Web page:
“The recent months have brought a new dynamics into the process of settlement of the conflict in and around Nagorno Karabakh,” Head of the EU Delegation to Armenia, Ambassador Piotr Switalski told a press conference in Yerevan.
“The Vienna summit opened a new chapter in the efforts to find a fair and comprehensive solution to the problem. Quite recently we witnessed a new important summit in St. Petersburg and this process continues. The European Union fully supports the efforts undertaken within this framework. The leading role is played by the Co-Chairs of the OSCE Minsk Group, and the EU is fully behind these efforts.
Quite soon the EU Special Representative for the South Caucasus Herbert Salber will arrive in Yerevan on July 5, Ambassador Switalski said.
He will have meetings with the President and Foreign Minister of Armenia and other officials. His visit is another testimony that the European Union wants to be seen as a contributing factor, the European Union wants to be supportive of these peace efforts. They are now in a very delicate stage. It’s not prudent to speak too much about these, because this period requires a lot of quiet diplomacy, requires very confidential approaches,” he added.
“It’s not time for strong public diplomacy. Nevertheless, as far as the European Union is concerned, we continue our support to the efforts aimed at bringing a solution to the process. I think that the agreements reached at the Vienna summit should be implemented, because now they constitute the way to bring a positive change into the conflict resolution dynamics,” Ambassador Switalski said.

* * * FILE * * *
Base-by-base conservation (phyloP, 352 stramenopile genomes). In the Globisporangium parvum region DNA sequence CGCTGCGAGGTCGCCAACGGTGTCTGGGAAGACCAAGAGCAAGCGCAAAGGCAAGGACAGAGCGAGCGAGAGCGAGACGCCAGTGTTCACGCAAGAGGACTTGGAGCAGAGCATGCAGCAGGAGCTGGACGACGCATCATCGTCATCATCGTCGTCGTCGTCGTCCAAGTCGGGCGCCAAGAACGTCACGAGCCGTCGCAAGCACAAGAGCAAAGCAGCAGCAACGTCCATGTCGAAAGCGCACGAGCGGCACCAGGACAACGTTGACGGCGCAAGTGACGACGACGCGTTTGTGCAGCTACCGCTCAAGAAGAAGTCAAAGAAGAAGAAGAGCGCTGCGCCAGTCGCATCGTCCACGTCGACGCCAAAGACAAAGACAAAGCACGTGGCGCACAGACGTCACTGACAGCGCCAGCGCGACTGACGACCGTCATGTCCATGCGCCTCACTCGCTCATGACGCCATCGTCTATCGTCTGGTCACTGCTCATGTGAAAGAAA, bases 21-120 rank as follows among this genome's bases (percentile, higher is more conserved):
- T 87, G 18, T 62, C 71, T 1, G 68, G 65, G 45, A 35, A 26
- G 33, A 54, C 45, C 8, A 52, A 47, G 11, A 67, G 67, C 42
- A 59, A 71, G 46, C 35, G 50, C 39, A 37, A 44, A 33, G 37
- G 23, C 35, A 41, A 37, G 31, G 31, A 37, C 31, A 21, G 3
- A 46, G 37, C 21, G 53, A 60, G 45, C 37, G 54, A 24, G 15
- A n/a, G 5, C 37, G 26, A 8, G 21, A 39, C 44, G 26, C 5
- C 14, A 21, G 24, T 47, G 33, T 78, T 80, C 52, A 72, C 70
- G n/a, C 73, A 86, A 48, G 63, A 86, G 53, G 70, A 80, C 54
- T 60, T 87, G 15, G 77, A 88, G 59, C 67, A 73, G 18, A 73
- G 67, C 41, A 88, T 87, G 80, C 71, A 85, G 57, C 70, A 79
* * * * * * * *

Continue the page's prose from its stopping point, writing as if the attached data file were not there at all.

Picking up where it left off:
A Princeton PhD, was a US diplomat for over 20 years, mostly in Eastern Europe, and was promoted to the Senior Foreign Service in 1997. For the Open World Leadership Center, he speaks with
its delegates from Europe/Eurasia on the topic, "E Pluribus Unum? What Keeps the United States United." Affiliated with Georgetown University for over ten years, he shares ideas with students about public diplomacy.
The papers of his deceased father -- poet and diplomat John L. Brown -- are stored at Georgetown University Special Collections at the Lauinger Library. They are manuscript materials valuable to scholars interested in post-WWII U.S.-European cultural relations.
This blog is dedicated to him, Dr. John L. Brown, a remarkable linguist/humanist who wrote in the Foreign Service Journal (1964) -- years before "soft power" was ever coined -- that "The CAO [Cultural Affairs Officer] soon comes to realize that his job is really a form of love-making and that making love is never really successful unless both partners are participating."